Edge computing areas within the enterprise can offer an excellent place to host IoT security solutions. In many IIoT cases, simply putting a gateway between many existing industrial endpoints and the company’s other computing resources can accomplish this. This practice enables industrial enterprise operations to implement contemporary security technologies without having to replace existing IIoT enabled machinery. This edge security approach also helps IIoT implementations in a real time operational capacity by providing a lower-latency management model, since the IIoT endpoints are not calling back to a cloud or a data center for instructions and processing. By compartmentalizing security within IIoT edge networks, it creates a new space to locate security elements that standard endpoints are not equipped to handle on their own.
Edge computing can greatly improve the efficiency of gathering, processing and analyzing data gathered by arrays of IoT devices, but it’s also an essential place to inject security between these inherently vulnerable devices and the rest of the corporate network.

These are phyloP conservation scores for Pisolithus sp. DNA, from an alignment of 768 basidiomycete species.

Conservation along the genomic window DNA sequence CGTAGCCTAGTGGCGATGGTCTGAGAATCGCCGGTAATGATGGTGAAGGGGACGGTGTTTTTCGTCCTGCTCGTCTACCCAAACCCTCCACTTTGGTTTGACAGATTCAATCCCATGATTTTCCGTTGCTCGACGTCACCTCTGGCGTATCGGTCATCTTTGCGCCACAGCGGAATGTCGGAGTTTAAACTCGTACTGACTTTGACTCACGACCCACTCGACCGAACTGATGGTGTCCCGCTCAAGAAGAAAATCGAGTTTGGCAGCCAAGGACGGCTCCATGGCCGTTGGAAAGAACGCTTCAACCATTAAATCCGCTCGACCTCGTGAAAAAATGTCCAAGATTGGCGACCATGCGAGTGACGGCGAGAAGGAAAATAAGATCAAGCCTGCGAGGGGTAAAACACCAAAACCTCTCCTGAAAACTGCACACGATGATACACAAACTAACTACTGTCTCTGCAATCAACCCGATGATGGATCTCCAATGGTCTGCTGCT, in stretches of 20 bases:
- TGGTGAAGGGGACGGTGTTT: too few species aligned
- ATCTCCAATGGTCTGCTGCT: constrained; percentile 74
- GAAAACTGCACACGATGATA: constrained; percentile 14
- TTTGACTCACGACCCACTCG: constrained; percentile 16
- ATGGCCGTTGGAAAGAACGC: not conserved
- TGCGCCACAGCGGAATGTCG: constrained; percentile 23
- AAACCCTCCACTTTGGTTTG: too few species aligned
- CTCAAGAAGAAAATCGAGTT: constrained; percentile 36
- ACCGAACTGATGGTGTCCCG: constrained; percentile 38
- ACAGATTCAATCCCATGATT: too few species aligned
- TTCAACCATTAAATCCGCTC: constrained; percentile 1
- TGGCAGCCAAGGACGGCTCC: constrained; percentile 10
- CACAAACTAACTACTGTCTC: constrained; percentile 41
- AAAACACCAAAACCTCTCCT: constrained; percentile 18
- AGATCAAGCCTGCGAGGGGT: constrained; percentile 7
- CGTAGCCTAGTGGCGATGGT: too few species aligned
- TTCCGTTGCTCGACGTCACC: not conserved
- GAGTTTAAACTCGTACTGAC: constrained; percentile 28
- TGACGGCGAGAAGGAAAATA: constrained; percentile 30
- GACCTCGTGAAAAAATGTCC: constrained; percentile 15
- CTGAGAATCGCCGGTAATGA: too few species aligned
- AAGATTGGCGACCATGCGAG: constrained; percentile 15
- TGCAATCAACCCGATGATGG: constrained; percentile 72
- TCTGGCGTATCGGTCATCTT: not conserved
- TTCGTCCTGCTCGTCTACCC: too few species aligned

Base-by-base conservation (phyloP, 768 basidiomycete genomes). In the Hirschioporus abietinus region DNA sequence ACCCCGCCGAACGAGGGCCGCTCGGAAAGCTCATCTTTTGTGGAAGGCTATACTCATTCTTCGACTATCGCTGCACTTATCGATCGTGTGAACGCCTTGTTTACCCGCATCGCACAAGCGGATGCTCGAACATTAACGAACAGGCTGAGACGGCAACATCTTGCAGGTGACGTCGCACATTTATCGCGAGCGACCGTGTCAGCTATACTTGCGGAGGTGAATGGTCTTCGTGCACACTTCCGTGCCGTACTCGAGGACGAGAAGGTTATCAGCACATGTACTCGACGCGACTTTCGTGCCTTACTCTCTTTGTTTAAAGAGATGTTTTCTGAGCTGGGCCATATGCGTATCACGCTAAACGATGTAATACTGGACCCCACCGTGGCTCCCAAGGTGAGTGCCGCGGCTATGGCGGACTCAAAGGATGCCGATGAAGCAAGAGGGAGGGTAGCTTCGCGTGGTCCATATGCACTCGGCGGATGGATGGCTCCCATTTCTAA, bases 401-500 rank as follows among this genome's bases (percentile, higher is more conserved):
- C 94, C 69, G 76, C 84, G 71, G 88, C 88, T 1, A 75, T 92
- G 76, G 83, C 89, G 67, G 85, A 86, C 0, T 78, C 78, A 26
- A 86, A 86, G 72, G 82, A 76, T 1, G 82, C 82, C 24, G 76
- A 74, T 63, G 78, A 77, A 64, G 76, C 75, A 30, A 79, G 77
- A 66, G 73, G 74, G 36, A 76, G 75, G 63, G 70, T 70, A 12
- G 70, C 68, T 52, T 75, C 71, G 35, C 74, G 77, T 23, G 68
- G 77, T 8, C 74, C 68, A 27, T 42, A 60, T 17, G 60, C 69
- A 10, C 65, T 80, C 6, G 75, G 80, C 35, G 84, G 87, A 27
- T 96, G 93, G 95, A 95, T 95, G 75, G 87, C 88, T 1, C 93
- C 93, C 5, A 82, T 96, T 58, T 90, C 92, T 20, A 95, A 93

First designed for the industrial IoT (IIoT), edge computing refers places placing an edge router or gateway locally with a group of IIoT endpoints, such as an arrangement of connected valves, actuators and other equipment on a factory floor.
Because the lifespan of industrial equipment is frequently measured in decades, the connectivity features of those endpoints either date back to their first installation or they’ve been grafted on after the fact. In either case, the ability of those endpoints to secure themselves is seriously limited, since they’re probably not particularly powerful computing devices. Encryption is hard to cram into a system-on-a-chip designed to open and close a valve and relay status back to a central control pane.